Analyses relevant evidence to produce a proposal for a digital and technology based project in line with legal, ethical and regulatory requirements whilst ensuring the protection of personal data, safety and security (S3/B3)
Project Planning and Resources
Produces a project plan which estimates risks and opportunities and determines mitigation strategies. (K3/S2)
Evaluates appropriate techniques and approaches that are used in creating a business case (K4)
The project applies techniques to estimate cost and time resource constraints. (K15)
Researches information on innovative technologies/approaches and investigates and evaluates them in the development of a digital and technology solution. (S14)
Analyses the business problem behind the project proposal to identify the role of digital and technology solutions. (S1)
Carries out the identified solution proposal utilising a range of digital tools and standard approaches. (K5/S5)
Manages the project delivery to achieve digital and technology solutions. (S6)
Justifies their methods of research and evaluation which determined the selection of digital and technology solutions identified for the project. (K18)
Presents an overview of the project to appropriate stakeholders using appropriate language and style. (K17/S13/B5)
Software Engineer themes
Analyses the factors affecting product quality and the approaches controlling them throughout the project development process. (K25/SEK5).
Selects and applies software tools appropriate to the Software Engineering project solution. (K26/SEK6)
Outlines approaches to the interpretation and use of artefacts. (K27/SEK7)
Innovation and Response
Identifies and defines a non-routine, unspecified software engineering problem. (S16/SES1)
Recommends a software engineering solution that is appropriate for the project brief. (S17/SES2)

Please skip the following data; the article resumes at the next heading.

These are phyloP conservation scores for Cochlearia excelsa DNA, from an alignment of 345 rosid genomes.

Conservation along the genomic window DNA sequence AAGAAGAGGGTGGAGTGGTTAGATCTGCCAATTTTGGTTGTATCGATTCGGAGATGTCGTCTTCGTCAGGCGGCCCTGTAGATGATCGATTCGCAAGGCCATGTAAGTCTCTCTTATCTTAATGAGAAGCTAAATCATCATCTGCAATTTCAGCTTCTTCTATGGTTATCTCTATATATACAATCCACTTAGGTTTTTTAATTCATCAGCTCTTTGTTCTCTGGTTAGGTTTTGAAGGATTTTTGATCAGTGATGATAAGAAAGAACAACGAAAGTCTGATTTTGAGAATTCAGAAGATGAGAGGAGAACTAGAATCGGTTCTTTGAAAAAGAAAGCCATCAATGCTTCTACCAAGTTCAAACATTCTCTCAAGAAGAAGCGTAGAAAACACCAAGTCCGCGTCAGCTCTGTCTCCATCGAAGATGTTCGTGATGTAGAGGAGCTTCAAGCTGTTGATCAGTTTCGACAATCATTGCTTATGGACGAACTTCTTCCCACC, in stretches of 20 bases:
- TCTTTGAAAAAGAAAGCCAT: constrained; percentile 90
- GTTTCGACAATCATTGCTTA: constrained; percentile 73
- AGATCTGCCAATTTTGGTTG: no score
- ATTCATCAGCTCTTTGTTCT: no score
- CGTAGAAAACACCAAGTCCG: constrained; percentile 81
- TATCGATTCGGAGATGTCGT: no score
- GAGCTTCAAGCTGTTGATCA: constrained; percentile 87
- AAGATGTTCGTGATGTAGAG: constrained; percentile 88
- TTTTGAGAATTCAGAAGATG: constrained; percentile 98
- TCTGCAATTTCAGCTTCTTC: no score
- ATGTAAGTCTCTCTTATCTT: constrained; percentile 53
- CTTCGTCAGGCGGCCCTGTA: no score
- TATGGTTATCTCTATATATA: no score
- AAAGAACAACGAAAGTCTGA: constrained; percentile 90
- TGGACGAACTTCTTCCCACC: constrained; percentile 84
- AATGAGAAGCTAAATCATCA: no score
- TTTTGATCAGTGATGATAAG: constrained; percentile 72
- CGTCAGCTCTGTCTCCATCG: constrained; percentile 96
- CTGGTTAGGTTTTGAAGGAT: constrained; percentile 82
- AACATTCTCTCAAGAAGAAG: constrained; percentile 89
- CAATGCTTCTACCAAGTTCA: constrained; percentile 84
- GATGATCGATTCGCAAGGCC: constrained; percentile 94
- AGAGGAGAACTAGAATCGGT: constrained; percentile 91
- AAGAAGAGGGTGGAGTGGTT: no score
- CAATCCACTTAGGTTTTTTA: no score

Selects and applies analysis methods, approaches and techniques in software engineering projects to deliver an outcome that meets requirements. (S18/SES3)
Demonstrates how they implement software engineering projects using appropriate software engineering methods, approaches and techniques. (S19/SES4)
Evaluates their selection of approach, methodology, analysis and outcomes to identify both lessons learned and recommendations for improvements to future projects software engineering projects. (S22/SES7)
Evidence for the themes
Evidence for all these themes must be uploaded to the apprenticeship ePortfolio. There is two types of evidence: witness statements, or evidence through the academic study. For the apprenticeship element, witness statements are considered to be a stronger form of evidence than completing tutor marked assessments.
Witness statements can be prepared by a line manager, or a delegated mentor of colleague. They present a narrative summary of what an apprentice has done or achieved and should be anything between 100 and 150 words. These statements should be uploaded to the apprentice’s ePortfolio tool by the apprentice.
The key reference for this post is, of course, the DTS standard. The text for some of these headings have been drawn from the MKM ePortfolio.